Attackers have begun to utilize the recently patched Microsoft Exchange Server vulnerabilities to deploy ransomware onto compromised servers, Microsoft reports.
The news emerged late last night. Phillip Misner, a member of Microsoft's security research team, tweeted about the new ransomware family tracked as Ransom:Win32/DoejoCrypt.A and nicknamed "DearCry," which is using the Microsoft Exchange vulnerabilities to target customers.
Michael Gillespie, creator of the ID-Ransomware ransomware identification website, tweeted about an increase in submissions with ".CRYPT" and filemarker "DEARCRY!" coming from the IPs of Exchange servers from the US, Canada, and Australia. Submissions of new ransomware notes and encrypted files to the system began March 9, Gillespie told BleepingComputer.
The idea of ransomware taking advantage of compromised Exchange servers has been a concern since attack activity ramped up following Microsoft's patch release. Ilia Kolochenko, founder and CEO of ImmuniWeb, says modern criminals are quick to launch large exploitation campaigns for all major vulnerabilities in a sufficient number of production systems.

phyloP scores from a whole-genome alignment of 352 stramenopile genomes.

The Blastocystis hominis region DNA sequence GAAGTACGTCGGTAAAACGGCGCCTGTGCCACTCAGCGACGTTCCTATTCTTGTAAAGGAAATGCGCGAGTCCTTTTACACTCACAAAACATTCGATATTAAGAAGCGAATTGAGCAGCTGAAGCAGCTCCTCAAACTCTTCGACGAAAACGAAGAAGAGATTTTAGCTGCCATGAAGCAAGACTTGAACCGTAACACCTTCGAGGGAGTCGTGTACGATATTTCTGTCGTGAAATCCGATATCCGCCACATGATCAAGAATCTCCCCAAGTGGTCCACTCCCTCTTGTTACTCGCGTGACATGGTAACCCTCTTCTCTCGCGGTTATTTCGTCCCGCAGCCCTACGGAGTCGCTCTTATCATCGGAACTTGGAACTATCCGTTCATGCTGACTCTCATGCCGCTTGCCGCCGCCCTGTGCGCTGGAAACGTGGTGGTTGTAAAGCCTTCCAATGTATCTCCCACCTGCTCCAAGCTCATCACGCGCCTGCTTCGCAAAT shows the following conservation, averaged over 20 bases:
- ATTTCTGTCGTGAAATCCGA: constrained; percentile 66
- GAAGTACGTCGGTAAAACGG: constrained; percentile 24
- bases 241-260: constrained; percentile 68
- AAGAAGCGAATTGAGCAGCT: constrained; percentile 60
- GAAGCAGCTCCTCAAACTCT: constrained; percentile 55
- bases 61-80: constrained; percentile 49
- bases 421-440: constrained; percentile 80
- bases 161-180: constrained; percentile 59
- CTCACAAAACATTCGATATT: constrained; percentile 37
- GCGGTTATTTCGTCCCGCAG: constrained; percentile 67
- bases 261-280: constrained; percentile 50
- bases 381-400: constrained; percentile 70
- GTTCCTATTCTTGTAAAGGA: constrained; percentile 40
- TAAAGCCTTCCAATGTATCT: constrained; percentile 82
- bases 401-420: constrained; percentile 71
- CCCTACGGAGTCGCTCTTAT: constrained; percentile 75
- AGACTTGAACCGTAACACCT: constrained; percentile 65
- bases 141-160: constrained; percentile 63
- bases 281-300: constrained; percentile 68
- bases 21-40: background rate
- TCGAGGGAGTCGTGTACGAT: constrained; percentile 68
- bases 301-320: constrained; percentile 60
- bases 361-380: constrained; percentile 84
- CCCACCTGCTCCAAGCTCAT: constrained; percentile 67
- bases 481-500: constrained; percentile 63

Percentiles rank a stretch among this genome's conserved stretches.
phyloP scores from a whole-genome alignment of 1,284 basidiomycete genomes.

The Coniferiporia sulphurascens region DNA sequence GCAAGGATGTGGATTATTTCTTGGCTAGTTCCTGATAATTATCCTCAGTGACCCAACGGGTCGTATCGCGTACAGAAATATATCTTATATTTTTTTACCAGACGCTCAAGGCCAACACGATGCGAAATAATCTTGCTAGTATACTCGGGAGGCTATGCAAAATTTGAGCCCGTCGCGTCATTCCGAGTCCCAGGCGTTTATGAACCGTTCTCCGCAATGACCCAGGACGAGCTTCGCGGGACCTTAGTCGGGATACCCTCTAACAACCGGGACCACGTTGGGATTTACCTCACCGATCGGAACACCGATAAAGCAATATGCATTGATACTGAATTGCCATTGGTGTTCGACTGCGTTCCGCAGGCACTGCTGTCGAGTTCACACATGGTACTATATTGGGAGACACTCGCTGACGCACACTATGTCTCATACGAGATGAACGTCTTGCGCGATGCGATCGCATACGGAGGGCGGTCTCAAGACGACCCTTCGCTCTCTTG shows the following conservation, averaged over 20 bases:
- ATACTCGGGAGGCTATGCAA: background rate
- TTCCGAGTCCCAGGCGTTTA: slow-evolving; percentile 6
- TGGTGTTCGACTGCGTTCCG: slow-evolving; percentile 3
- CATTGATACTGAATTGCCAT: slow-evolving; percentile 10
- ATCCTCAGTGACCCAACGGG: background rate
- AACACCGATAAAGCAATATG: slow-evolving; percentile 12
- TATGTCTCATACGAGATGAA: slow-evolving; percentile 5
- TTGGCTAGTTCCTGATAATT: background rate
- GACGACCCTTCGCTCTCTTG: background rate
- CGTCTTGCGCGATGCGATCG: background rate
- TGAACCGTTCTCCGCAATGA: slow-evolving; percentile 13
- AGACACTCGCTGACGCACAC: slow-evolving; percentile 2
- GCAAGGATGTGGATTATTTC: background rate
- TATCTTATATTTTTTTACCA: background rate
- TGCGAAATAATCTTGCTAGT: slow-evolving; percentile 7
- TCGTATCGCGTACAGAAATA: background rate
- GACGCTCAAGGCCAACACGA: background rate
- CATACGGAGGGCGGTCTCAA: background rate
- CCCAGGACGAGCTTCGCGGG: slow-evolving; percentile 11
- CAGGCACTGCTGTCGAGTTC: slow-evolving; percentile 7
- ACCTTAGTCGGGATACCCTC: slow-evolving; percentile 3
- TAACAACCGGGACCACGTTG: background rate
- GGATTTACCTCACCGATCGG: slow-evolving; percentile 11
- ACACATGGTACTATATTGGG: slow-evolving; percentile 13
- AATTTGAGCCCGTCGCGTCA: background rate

"Some cybergangs gather terabytes of OSINT intelligence about Internet software, and once there is a zero-day, they sell compiled lists of IP addresses or URLs known to run the vulnerable software to other gangs," he explains.
This boosts the speed and efficient of exploitation, he continues. Combined with ransomware, these attack campaigns bring "huge and easy profits" to adversaries.
In another update related to the Exchange server attacks, Microsoft is reportedly investigating how the limited and targeted attacks it detected in January and February quickly evolved into a widespread global campaign a week before it was due to release security fixes. The Wall Street Journal reports investigators are focused on whether a Microsoft partner, with whom the company shared information about the vulnerabilities, either accidentally or purposefully leaked it to other groups.
Investigators with other security firms claim some tools used in this "second wave" of the attack are similar to proof-of-concept attack code that Microsoft shared with antivirus companies and security partners on Feb. 23.
Read more details about the DearCry ransomware here.